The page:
Black Friday spending hits online record, shoppers avoid crowds

Black Friday spending hits online record, shoppers avoid crowds

Black Friday bargain hunters shattered online shopping records, with nearly $10 billion spent online as consumers desperate for deals largely opted to avoid chaotic crowds.

Buyers spent a record $9.8 billion online Friday, up 7.5 percent from $9.12 billion the day after Thanksgiving 2022, according to Adobe Analytics, which analyzes e-commerce transactions.

Electronics like smart watches, televisions and Bluetooth headphones were hot ticket items.

Other favorites were Barbie Fashionistas dolls, Mini Brands toys, cordless and robot vacuums, cookware, skincare and coffee makers. 

While consumers are breaking records, they are not looking to break the bank with inflation fears at a 12-year high and average goods and services still far pricier than in recent years.

In the past week, 72% more shoppers used “buy now, pay later” flexible payment options, like Klarna and Afterpay, than the week prior, Adobe reported. 

Buyers spent a record $9.8 billion online Friday and executives said more crowds were drawn to the stores than last year, though it’s still too early to draw any conclusions.
Robert Miller

Smarter shopping trends include cross checking prices on apps and websites to get the best value, said Mastercard senior advisor Steve Sadove. 

On Thanksgiving day, shoppers gobbled up $5.6 billion in online goods, breaking the record for Turkey Day and paving the way for Black Friday.

Adobe reported that e-commerce prices have fallen over the last 14 months.

“The decline in online prices over the last year has created a favorable environment for consumers with strong discounts this season that are tempting even the most price conscious consumers,” said Vivek Pandya, lead analyst of Adobe Digital Insights.

Consumers are resisting impulse buys and splurges as savings dwindle, credit card debt grows and inflation and high interest rates persist.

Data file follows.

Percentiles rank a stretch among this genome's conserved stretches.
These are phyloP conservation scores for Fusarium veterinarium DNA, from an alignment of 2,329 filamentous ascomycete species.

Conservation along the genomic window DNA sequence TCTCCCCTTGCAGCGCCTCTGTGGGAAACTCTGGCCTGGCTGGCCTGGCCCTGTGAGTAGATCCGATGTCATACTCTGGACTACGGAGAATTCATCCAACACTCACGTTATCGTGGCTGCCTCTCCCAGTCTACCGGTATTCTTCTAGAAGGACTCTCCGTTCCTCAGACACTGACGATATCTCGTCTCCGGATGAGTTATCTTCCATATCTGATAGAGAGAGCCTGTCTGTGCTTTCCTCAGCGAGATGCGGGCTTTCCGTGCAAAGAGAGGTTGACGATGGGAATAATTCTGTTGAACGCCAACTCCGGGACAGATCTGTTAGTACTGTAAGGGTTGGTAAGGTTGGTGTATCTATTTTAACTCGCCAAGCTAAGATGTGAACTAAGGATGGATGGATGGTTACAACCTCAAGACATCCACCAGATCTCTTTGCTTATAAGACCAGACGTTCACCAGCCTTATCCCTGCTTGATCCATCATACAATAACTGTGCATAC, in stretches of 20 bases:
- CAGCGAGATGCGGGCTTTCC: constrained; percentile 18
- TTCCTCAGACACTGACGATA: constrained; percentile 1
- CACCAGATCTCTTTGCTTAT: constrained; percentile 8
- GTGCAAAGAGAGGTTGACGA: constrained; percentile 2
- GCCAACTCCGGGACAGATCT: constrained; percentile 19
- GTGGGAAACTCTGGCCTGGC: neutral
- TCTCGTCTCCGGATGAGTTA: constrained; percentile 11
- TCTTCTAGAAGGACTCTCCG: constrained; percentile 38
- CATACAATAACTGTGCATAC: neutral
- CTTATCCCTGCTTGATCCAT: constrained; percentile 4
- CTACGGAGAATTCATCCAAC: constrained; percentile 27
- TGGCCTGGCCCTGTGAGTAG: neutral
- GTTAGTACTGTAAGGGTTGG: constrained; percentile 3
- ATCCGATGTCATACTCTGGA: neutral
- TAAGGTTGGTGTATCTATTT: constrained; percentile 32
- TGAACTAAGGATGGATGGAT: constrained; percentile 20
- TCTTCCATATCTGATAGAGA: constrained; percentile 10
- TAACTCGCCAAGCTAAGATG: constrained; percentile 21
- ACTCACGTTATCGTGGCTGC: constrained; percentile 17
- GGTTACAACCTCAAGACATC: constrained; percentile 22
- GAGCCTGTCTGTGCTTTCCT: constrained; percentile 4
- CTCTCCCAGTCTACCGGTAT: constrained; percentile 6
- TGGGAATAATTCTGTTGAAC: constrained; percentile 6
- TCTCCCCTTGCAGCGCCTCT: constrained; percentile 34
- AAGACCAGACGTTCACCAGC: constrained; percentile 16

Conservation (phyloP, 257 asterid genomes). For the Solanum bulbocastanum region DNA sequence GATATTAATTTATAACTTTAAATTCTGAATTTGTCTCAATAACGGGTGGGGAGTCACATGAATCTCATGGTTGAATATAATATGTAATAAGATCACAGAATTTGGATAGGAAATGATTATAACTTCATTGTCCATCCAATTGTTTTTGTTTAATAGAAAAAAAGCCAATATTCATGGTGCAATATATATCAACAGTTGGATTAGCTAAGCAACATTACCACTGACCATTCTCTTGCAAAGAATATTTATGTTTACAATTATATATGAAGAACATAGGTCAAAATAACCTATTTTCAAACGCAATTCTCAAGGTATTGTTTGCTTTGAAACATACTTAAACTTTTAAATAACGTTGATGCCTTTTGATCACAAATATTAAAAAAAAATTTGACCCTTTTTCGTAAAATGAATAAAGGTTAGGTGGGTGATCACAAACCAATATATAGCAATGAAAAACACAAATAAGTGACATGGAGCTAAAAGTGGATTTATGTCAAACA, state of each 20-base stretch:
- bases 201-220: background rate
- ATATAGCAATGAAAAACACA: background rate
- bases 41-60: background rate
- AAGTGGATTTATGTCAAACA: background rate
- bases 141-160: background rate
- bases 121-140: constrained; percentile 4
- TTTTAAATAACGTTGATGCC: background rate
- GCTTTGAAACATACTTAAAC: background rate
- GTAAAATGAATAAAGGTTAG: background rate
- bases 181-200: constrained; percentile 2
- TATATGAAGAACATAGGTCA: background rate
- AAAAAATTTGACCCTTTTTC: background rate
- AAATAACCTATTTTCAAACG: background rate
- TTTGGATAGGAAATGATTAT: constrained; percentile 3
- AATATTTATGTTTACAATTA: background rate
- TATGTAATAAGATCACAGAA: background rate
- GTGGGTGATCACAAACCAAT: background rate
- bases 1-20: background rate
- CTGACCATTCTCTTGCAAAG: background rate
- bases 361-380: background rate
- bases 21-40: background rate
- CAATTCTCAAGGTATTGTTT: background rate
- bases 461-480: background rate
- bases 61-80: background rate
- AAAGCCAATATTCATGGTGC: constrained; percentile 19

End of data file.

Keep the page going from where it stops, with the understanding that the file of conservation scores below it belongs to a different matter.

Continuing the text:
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The e-commerce platform Shopify reported a record $4.1 billion in sales for the merchants worldwide that use its services, up 22% from last year. 

New York, Los Angeles and San Francisco were the top selling US cities for online shoppers buying from companies that use Shopify. Noon was the busiest time for them and average carts totaled $124. Most of the purchases were made on mobile devices.

Multiple sporting events aired on Friday, including the first-ever NFL Black Friday game — a disheartening loss for the Jets — on Amazon Prime Video, giving patrons yet another reason to participate from the couch.

“Just because you have a great Black Friday doesn’t mean you have a great holiday season,” Macy’s Chief Executive Jeff Gennette told the Wall Street Journal.
BRIGITTE STELZER

In-store sales crept up just 1.1% over last year, according to the Mastercard SpendingPulse report, which measures in-store and online sales across all forms of payment. Clothing and jewelry topped wish lists, the report said.

Reports noted that crowds at malls were “subdued,” but Macy’s and Walmart executives did notice more traffic than last year.

“It has started out well, but it’s too early to call,” Macy’s CEO Jeff Gennette told the Wall Street Journal. “Just because you have a great Black Friday doesn’t mean you have a great holiday season.”

Retailers slashed seasonal hiring, ordered fewer goods for this holiday season and pushed sales in October and November, reducing the incentive to head to the malls on Black Friday.

The early sales enabled shoppers to spread out spending, yet many are expected to wait until the last minute for the best deals possible, experts note.

Shoppers are more value conscious this year and will likely wait until the last minute for the best deals they can find.
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And it could pay off — stores will likely discount throughout the season to avoid getting stuck with extra inventory after the holidays.

Consumers are resisting impulse buys and splurges as savings dwindle, credit card debt grows and inflation and high interest rates persist.

Prices were up 18.2% in October this year compared to October 2020, according to the inflation figures.

Shoppers in the Big Apple opted for affordability over luxury on Black Friday, The Post reported.

“People are more value conscious,” said Barbara Kahn, a professor at The Wharton School at University of Pennsylvania. “People are spending, but they’re spending more conservatively.”

Black Friday bargain hunters shattered online shopping records this year with nearly $10 billion spent.
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Despite the record spending to start the season, holiday spending in the US is expected to rise at the slowest pace in five years.

Shoppers have an average budget of $875 for holiday purchases, $42 more than last year.

Clothes, gift cards and toys at the top of most shopping lists, according to a survey by the National Retail Federation

Adobe expects Cyber Week — Thanksgiving to Cyber Monday — to generate $37.2 billion online, up 5.4% from last year and representing 16.8% of the whole holiday season.

Cyber Monday is expected to remain the season’s and year’s biggest online shopping day, with spending of $12 billion forecast, up 6.1% from 2022.

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